In This Corner of the World

It’s been a great past year for fans of Anime movies, with ‘Your Name’ taking the world by storm and being followed up by the equally impressive ‘A Silent Voice’ not long after. Thrown into the mix was new installments in the Yu-Gi-Oh, Fairy Tail and Sword Art Online franchises (Although sadly neither One Piece Film Gold nor Girls und Panzer der Film has graced our screens yet, for shame on you distributors. SHAME!) and so following in tradition myself and friends went to see ‘In This Corner Of The World.’ and had a really nice time.

Produced by MAPPA (Hajime No Ippo, Terror in Resonance, Yuri on Ice) written by Sunao Katabuchi (Mai Mai Miracle) and featuring character designs by Hidenori Matsubara (Sakura Wars, Princess And The Pilot, Oh My Goddess!) the film follows a young woman named Suzu’s life from the early 1930s to 1940s and beyond.We start in a small town called Eba, part of Hiroshima City and are introduced to Suku; a girl who loves to paint. In 1944 she is proposed to by a young man who lives in Kure City, a large naval port around 15 miles away. She accepts the proposal and adjusts to her new life with her new family.

Given the time period you the viewer are already aware of key events taking place around Suzu and have an advantageous outlook on the world she lives in, however the film never becomes dull or boring, around two-thirds of the film is Suzu trying to settle into her life with a comedy of day to day life from Rationing with elderly townsfolk and attempting (and usually failing) to cook meals or sew new clothes for herself. The real power in the film is that Suzu is not a character of power or intellect and instead the film convinces you that, while fictional this is an actual ordinary person, trying to live an ordinary life in a corner of the world gripped with war and loss.

After around the halfway point is when the film ramps things up as the war starts to take its toll on Suzu and the world around her as everything is torn apart including important people to her and an important part of her, she eventually begins to suffer from depression and starts planning to return home when the horrific Hiroshima bombing takes place. With the war ending Suzu eventually, loses any will to live as almost everything has been taken from her, however, what’s left of her family eventually gives her the motivation to push forwards.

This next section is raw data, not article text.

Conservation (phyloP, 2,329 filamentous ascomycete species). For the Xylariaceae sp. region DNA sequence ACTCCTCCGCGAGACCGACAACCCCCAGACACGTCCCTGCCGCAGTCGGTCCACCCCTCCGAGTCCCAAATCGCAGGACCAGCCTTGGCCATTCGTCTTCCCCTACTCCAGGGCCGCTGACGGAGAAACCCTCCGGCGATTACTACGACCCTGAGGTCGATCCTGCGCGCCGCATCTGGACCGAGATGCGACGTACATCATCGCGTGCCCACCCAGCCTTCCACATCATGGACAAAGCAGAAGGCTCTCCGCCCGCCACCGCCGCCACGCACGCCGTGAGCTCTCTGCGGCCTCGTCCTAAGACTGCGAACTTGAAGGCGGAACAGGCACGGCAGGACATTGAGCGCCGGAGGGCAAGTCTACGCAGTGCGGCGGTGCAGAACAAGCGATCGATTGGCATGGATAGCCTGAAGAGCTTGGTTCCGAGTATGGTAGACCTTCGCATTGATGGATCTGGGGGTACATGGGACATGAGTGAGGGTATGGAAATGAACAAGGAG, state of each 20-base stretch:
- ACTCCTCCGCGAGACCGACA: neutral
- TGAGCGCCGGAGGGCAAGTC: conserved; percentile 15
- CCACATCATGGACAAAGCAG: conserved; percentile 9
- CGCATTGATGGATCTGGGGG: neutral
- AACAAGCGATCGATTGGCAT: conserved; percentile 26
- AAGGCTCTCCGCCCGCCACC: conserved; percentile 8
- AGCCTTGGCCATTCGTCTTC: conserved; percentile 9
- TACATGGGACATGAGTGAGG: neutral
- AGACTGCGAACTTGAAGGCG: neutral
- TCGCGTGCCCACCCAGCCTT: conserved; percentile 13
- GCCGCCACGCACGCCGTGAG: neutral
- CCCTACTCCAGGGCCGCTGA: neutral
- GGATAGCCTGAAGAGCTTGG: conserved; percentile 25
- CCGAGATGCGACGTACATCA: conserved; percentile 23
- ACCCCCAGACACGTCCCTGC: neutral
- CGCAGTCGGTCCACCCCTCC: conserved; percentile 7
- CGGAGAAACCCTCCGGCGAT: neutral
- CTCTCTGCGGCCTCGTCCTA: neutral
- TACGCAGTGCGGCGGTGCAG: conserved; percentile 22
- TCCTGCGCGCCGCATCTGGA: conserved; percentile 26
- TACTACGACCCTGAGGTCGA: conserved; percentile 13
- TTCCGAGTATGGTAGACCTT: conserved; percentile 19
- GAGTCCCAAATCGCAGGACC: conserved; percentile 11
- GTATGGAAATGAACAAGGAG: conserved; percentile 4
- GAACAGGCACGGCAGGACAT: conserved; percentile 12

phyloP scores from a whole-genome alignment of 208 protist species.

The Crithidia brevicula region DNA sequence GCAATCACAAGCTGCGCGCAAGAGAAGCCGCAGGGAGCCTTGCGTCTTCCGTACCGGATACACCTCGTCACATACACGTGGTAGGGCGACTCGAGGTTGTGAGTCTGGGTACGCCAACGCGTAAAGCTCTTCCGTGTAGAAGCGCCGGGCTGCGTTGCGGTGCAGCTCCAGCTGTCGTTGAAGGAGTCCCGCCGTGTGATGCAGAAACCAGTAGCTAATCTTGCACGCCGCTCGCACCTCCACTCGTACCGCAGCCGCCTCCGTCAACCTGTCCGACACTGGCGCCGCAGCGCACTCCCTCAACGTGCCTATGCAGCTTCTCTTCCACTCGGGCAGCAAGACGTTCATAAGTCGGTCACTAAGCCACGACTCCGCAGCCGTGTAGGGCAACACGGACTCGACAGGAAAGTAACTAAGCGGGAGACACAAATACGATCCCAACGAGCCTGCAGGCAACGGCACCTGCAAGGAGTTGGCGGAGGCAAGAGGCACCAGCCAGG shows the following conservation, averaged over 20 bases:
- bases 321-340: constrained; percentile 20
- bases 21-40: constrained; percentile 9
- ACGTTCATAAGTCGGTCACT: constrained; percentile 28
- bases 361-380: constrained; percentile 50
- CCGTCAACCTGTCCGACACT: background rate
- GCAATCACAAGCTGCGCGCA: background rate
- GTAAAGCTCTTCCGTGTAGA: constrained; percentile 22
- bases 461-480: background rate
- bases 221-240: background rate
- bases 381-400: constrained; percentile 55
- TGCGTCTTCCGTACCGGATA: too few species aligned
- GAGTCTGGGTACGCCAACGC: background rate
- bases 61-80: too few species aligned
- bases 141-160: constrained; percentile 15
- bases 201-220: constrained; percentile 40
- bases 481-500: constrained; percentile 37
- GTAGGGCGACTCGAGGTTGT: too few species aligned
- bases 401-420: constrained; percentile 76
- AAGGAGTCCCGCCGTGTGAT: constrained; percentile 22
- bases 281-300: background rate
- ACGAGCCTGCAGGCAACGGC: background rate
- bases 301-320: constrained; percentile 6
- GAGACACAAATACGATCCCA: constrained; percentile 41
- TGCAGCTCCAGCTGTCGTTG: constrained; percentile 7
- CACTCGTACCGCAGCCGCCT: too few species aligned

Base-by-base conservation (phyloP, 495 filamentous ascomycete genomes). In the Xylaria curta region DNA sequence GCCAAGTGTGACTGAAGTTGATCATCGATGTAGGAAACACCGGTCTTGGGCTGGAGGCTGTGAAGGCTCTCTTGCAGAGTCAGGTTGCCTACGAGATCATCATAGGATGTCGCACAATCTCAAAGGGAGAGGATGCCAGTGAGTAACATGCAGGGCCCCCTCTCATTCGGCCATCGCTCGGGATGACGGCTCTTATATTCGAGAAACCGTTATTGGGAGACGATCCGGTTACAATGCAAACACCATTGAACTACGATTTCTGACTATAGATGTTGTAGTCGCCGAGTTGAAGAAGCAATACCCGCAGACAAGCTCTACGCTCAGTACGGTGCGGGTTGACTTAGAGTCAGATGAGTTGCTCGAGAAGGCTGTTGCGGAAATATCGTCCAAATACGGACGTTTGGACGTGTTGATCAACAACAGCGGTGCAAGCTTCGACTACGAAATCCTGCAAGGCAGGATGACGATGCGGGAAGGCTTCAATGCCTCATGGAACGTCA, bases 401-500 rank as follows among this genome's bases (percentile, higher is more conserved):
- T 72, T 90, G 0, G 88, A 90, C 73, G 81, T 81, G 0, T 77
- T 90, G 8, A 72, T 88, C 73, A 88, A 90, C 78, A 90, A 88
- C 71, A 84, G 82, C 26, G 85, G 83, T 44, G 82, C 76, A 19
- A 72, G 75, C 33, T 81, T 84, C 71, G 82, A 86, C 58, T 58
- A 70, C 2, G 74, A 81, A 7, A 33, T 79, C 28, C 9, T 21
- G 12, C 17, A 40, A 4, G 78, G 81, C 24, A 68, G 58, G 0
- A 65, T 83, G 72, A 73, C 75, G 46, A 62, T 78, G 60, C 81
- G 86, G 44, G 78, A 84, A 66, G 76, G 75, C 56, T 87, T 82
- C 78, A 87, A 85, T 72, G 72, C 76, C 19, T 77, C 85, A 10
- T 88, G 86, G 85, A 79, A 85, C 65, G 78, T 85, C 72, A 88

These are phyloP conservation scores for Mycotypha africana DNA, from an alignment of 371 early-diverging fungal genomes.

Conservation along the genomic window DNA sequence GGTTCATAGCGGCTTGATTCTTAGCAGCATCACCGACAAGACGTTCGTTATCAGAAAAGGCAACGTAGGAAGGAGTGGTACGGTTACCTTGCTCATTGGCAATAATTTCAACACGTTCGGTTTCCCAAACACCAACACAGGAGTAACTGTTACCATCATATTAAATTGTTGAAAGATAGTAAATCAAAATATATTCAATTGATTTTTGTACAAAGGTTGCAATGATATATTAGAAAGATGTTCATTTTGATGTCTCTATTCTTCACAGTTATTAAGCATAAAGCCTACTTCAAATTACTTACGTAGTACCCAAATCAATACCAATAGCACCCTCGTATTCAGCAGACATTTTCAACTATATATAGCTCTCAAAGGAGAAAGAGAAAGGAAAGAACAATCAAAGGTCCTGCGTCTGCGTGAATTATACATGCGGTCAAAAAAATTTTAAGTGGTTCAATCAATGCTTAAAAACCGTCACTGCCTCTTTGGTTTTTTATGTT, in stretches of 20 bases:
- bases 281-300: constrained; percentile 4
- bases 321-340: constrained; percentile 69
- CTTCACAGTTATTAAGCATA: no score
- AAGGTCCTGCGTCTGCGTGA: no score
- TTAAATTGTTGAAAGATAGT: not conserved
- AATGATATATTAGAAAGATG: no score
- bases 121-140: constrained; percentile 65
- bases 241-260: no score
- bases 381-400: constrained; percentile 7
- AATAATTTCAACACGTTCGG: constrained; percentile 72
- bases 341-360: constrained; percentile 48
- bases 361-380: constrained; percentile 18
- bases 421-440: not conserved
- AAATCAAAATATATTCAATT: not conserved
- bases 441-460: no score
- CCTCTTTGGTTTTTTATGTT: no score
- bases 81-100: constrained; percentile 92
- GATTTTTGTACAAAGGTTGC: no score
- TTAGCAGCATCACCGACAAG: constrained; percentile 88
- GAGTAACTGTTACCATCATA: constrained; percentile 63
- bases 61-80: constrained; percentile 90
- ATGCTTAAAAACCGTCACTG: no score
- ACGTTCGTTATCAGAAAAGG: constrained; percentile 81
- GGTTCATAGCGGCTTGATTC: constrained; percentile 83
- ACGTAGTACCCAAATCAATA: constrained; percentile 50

The film was great from start to finish and was an exceptional piece of artwork the entire time, the use of paints and colour to represent the world around Suzu was incredible and the film often took the time to look at the little things, sometimes completely changing art style when the occasion rose, it didn’t cut corners and everything looked incredibly well done considering other titles from the studio. It felt unique in its own style while managing to provide the serious tone of the film when required.

While the film is fictional you can see and feel the amount of effort they went to in putting the film together, from the simple and traditional culture and things we see in Suzu’s day to day life around the house to the dark, cruel and horrific scenes of war. It’s one of those films where you’ll walk away feeling like you’ve learnt a bit of history and perceived something from a different perspective to what you would usually find in titles such as Barefoot Gen or Grave of the Fireflies – it makes the film feel a bit more fleshed out.

The film boasts an impressive side cast of characters, each of which having an important role to play in Suzu’s story and there was never a character who felt they were added for nothing more than a joke or for show, each one has the past and a future and it made the world feel more like a community rather than just about Suzu and most, if not all of the character’s fates are revealed as the film draws out.

It’s hard to put much of a negative on this film to be honest, with the type of film it is it’s one that I recommend that everyone watches at least once, the biggest issue I think I’ll find with the film is that it doesn’t have a huge appeal that either Your Name or A Silent Voice had, or perhaps it just simply wasn’t pushed. Our local viewing had less than ten people for the showing which for how good the film seemed almost criminal. In This Corner Of The World is a fantastic journey exploring a unique perspective of the war, it’s interesting and respectful to the issues it raises and brings the viewer in enough to care about what’s happening. I would say it’s an essential viewing for any serious fan of film or Animation.

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